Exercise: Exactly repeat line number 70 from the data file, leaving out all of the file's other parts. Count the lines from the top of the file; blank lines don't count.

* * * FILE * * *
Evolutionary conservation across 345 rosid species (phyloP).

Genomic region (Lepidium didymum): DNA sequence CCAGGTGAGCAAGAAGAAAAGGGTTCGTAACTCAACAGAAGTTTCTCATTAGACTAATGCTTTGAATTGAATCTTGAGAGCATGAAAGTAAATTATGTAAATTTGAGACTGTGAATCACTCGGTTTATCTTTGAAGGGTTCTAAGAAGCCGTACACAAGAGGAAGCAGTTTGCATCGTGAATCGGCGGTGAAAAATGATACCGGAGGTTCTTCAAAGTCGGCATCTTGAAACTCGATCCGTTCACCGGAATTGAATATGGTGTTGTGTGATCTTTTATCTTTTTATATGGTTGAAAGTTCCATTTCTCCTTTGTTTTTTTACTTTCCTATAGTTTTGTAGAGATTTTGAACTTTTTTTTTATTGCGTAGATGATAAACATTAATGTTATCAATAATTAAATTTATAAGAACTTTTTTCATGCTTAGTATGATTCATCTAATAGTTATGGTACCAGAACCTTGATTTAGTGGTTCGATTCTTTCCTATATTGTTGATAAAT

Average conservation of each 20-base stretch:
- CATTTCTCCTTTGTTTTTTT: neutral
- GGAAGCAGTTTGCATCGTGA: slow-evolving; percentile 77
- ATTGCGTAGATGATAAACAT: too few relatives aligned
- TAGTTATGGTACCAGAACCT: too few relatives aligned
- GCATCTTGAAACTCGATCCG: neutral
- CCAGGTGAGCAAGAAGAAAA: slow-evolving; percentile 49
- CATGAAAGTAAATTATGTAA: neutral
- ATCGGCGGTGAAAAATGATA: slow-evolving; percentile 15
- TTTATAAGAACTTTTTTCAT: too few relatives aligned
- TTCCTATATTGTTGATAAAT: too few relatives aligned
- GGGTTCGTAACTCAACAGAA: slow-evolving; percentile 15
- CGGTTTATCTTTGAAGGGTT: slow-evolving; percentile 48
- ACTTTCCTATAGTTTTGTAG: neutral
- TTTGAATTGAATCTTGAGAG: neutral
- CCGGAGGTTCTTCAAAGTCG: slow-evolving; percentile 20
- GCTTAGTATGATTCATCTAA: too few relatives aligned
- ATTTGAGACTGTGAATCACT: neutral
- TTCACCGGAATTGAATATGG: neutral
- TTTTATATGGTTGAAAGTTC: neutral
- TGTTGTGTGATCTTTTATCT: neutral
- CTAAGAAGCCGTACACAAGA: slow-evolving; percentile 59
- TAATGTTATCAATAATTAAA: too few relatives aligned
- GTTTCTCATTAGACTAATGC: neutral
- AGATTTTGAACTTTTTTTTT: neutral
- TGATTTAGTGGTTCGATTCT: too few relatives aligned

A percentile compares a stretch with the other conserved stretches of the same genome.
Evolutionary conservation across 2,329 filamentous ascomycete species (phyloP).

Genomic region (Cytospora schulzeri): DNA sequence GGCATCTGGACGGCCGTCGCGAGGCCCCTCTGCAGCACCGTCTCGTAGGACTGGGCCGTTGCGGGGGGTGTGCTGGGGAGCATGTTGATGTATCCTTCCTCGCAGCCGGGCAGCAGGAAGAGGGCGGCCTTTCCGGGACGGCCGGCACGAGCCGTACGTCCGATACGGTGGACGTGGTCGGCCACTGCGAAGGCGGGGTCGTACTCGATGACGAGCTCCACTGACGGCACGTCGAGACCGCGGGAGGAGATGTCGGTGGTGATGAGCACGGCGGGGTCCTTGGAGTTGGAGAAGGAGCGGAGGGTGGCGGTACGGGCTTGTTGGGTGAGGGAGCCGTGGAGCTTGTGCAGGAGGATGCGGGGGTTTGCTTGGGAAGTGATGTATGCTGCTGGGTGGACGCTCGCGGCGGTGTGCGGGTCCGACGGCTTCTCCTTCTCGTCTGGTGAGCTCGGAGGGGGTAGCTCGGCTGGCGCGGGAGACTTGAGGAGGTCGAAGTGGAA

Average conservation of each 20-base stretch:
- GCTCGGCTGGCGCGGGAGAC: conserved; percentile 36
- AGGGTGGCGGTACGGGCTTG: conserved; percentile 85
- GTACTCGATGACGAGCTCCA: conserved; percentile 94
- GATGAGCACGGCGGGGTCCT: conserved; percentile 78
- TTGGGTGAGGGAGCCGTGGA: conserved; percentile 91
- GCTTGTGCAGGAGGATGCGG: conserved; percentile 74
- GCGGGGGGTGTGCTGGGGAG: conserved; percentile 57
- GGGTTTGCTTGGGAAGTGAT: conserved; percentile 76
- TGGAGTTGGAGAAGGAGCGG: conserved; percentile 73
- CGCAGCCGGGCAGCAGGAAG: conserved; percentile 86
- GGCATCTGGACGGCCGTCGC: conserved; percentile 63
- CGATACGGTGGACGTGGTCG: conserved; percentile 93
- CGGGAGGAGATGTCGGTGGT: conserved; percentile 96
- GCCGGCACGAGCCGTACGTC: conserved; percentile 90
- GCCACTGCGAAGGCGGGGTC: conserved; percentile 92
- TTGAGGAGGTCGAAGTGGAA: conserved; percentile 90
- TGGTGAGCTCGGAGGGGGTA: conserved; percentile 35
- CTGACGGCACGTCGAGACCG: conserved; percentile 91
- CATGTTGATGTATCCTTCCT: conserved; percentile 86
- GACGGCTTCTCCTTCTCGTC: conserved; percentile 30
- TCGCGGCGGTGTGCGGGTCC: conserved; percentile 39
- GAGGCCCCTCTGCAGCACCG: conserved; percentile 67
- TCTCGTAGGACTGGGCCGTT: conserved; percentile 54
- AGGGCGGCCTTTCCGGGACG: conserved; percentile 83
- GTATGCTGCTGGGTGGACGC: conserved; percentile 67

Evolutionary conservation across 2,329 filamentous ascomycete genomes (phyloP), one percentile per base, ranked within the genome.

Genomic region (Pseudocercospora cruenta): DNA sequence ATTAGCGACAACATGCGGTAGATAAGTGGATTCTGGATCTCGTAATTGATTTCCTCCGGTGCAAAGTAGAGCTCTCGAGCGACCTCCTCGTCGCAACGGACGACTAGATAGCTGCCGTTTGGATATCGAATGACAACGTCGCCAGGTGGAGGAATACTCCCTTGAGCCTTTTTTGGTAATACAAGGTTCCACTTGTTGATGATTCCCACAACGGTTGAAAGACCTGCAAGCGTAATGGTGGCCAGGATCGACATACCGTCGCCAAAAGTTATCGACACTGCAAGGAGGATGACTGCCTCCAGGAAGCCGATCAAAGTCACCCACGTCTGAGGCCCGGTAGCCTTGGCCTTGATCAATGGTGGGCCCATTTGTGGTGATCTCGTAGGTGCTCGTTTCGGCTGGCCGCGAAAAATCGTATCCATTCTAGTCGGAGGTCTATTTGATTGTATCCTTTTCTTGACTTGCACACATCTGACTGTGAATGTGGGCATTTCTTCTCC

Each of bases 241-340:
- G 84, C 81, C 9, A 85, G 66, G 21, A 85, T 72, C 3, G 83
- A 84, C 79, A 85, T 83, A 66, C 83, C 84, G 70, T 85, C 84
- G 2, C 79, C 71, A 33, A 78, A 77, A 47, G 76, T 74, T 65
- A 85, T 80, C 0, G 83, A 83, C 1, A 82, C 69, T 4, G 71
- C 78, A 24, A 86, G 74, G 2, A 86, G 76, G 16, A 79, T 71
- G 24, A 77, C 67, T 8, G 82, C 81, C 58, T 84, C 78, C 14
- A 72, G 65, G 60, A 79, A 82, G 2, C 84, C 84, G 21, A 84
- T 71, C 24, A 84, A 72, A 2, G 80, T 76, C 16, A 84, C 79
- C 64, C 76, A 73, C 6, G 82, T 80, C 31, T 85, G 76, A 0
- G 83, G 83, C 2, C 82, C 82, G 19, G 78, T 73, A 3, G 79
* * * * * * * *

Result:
- G 83, G 83, C 2, C 82, C 82, G 19, G 78, T 73, A 3, G 79